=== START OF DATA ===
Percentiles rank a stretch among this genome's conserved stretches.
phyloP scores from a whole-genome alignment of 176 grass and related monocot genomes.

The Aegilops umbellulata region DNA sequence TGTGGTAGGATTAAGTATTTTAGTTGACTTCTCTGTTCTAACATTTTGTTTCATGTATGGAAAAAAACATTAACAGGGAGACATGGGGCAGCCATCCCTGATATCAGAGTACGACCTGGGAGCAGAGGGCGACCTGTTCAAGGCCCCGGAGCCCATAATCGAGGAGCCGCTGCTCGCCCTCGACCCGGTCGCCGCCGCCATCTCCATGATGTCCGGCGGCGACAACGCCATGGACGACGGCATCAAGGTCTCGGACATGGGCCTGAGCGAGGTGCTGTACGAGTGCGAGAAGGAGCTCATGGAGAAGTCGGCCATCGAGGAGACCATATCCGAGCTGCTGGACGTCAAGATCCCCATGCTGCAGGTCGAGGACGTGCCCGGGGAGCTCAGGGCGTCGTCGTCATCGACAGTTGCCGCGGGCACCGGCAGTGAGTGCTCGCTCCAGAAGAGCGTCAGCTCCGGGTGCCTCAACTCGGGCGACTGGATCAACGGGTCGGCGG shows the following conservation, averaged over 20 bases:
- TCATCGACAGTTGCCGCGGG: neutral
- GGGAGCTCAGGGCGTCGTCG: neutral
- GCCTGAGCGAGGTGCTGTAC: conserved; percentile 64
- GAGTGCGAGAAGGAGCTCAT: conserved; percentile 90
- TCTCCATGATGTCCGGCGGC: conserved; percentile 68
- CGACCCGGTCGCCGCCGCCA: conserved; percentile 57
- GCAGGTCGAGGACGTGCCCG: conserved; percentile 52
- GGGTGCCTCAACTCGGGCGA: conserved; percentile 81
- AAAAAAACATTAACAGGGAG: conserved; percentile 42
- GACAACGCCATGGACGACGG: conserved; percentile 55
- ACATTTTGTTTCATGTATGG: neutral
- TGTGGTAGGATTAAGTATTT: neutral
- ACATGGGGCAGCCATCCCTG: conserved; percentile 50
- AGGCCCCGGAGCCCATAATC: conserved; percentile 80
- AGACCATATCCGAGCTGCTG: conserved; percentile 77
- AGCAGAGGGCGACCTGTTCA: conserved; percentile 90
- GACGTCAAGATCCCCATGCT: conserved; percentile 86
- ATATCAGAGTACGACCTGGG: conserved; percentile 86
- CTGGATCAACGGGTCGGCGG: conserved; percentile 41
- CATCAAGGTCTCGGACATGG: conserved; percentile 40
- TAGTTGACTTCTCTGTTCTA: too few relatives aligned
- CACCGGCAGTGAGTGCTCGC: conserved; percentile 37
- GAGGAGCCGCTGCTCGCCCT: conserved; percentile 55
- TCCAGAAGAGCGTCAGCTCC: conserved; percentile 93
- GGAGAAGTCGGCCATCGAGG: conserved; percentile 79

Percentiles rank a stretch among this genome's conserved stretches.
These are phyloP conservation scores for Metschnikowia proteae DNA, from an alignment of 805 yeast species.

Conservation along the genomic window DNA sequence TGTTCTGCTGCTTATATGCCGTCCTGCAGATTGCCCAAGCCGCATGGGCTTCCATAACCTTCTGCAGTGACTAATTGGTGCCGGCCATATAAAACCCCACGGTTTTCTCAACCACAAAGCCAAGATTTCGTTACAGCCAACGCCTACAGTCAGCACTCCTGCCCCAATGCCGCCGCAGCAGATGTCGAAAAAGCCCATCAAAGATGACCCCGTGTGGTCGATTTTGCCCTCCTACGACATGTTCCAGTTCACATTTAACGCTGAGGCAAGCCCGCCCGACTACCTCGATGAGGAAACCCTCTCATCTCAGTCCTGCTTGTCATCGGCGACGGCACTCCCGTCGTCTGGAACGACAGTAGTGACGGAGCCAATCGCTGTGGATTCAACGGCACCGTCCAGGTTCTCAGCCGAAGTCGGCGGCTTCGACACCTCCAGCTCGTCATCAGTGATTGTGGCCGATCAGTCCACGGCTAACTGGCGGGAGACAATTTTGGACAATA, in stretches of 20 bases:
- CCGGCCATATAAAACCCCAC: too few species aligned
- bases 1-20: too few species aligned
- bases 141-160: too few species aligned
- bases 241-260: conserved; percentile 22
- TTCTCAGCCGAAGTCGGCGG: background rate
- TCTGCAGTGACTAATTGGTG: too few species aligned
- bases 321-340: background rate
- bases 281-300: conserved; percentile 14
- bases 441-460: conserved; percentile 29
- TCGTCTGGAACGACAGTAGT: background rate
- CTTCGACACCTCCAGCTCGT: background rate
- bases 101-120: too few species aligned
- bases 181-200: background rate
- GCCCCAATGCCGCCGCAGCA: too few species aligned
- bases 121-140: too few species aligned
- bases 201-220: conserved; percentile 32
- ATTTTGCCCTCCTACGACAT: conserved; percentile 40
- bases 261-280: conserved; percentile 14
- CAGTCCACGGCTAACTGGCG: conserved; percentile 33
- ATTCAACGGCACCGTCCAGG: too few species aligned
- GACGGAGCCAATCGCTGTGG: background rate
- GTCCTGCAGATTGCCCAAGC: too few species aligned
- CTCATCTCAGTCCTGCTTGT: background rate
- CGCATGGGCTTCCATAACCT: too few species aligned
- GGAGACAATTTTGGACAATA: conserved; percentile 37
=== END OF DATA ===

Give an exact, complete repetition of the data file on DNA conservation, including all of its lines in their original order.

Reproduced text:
Percentiles rank a stretch among this genome's conserved stretches.
phyloP scores from a whole-genome alignment of 176 grass and related monocot genomes.

The Aegilops umbellulata region DNA sequence TGTGGTAGGATTAAGTATTTTAGTTGACTTCTCTGTTCTAACATTTTGTTTCATGTATGGAAAAAAACATTAACAGGGAGACATGGGGCAGCCATCCCTGATATCAGAGTACGACCTGGGAGCAGAGGGCGACCTGTTCAAGGCCCCGGAGCCCATAATCGAGGAGCCGCTGCTCGCCCTCGACCCGGTCGCCGCCGCCATCTCCATGATGTCCGGCGGCGACAACGCCATGGACGACGGCATCAAGGTCTCGGACATGGGCCTGAGCGAGGTGCTGTACGAGTGCGAGAAGGAGCTCATGGAGAAGTCGGCCATCGAGGAGACCATATCCGAGCTGCTGGACGTCAAGATCCCCATGCTGCAGGTCGAGGACGTGCCCGGGGAGCTCAGGGCGTCGTCGTCATCGACAGTTGCCGCGGGCACCGGCAGTGAGTGCTCGCTCCAGAAGAGCGTCAGCTCCGGGTGCCTCAACTCGGGCGACTGGATCAACGGGTCGGCGG shows the following conservation, averaged over 20 bases:
- TCATCGACAGTTGCCGCGGG: neutral
- GGGAGCTCAGGGCGTCGTCG: neutral
- GCCTGAGCGAGGTGCTGTAC: conserved; percentile 64
- GAGTGCGAGAAGGAGCTCAT: conserved; percentile 90
- TCTCCATGATGTCCGGCGGC: conserved; percentile 68
- CGACCCGGTCGCCGCCGCCA: conserved; percentile 57
- GCAGGTCGAGGACGTGCCCG: conserved; percentile 52
- GGGTGCCTCAACTCGGGCGA: conserved; percentile 81
- AAAAAAACATTAACAGGGAG: conserved; percentile 42
- GACAACGCCATGGACGACGG: conserved; percentile 55
- ACATTTTGTTTCATGTATGG: neutral
- TGTGGTAGGATTAAGTATTT: neutral
- ACATGGGGCAGCCATCCCTG: conserved; percentile 50
- AGGCCCCGGAGCCCATAATC: conserved; percentile 80
- AGACCATATCCGAGCTGCTG: conserved; percentile 77
- AGCAGAGGGCGACCTGTTCA: conserved; percentile 90
- GACGTCAAGATCCCCATGCT: conserved; percentile 86
- ATATCAGAGTACGACCTGGG: conserved; percentile 86
- CTGGATCAACGGGTCGGCGG: conserved; percentile 41
- CATCAAGGTCTCGGACATGG: conserved; percentile 40
- TAGTTGACTTCTCTGTTCTA: too few relatives aligned
- CACCGGCAGTGAGTGCTCGC: conserved; percentile 37
- GAGGAGCCGCTGCTCGCCCT: conserved; percentile 55
- TCCAGAAGAGCGTCAGCTCC: conserved; percentile 93
- GGAGAAGTCGGCCATCGAGG: conserved; percentile 79

Percentiles rank a stretch among this genome's conserved stretches.
These are phyloP conservation scores for Metschnikowia proteae DNA, from an alignment of 805 yeast species.

Conservation along the genomic window DNA sequence TGTTCTGCTGCTTATATGCCGTCCTGCAGATTGCCCAAGCCGCATGGGCTTCCATAACCTTCTGCAGTGACTAATTGGTGCCGGCCATATAAAACCCCACGGTTTTCTCAACCACAAAGCCAAGATTTCGTTACAGCCAACGCCTACAGTCAGCACTCCTGCCCCAATGCCGCCGCAGCAGATGTCGAAAAAGCCCATCAAAGATGACCCCGTGTGGTCGATTTTGCCCTCCTACGACATGTTCCAGTTCACATTTAACGCTGAGGCAAGCCCGCCCGACTACCTCGATGAGGAAACCCTCTCATCTCAGTCCTGCTTGTCATCGGCGACGGCACTCCCGTCGTCTGGAACGACAGTAGTGACGGAGCCAATCGCTGTGGATTCAACGGCACCGTCCAGGTTCTCAGCCGAAGTCGGCGGCTTCGACACCTCCAGCTCGTCATCAGTGATTGTGGCCGATCAGTCCACGGCTAACTGGCGGGAGACAATTTTGGACAATA, in stretches of 20 bases:
- CCGGCCATATAAAACCCCAC: too few species aligned
- bases 1-20: too few species aligned
- bases 141-160: too few species aligned
- bases 241-260: conserved; percentile 22
- TTCTCAGCCGAAGTCGGCGG: background rate
- TCTGCAGTGACTAATTGGTG: too few species aligned
- bases 321-340: background rate
- bases 281-300: conserved; percentile 14
- bases 441-460: conserved; percentile 29
- TCGTCTGGAACGACAGTAGT: background rate
- CTTCGACACCTCCAGCTCGT: background rate
- bases 101-120: too few species aligned
- bases 181-200: background rate
- GCCCCAATGCCGCCGCAGCA: too few species aligned
- bases 121-140: too few species aligned
- bases 201-220: conserved; percentile 32
- ATTTTGCCCTCCTACGACAT: conserved; percentile 40
- bases 261-280: conserved; percentile 14
- CAGTCCACGGCTAACTGGCG: conserved; percentile 33
- ATTCAACGGCACCGTCCAGG: too few species aligned
- GACGGAGCCAATCGCTGTGG: background rate
- GTCCTGCAGATTGCCCAAGC: too few species aligned
- CTCATCTCAGTCCTGCTTGT: background rate
- CGCATGGGCTTCCATAACCT: too few species aligned
- GGAGACAATTTTGGACAATA: conserved; percentile 37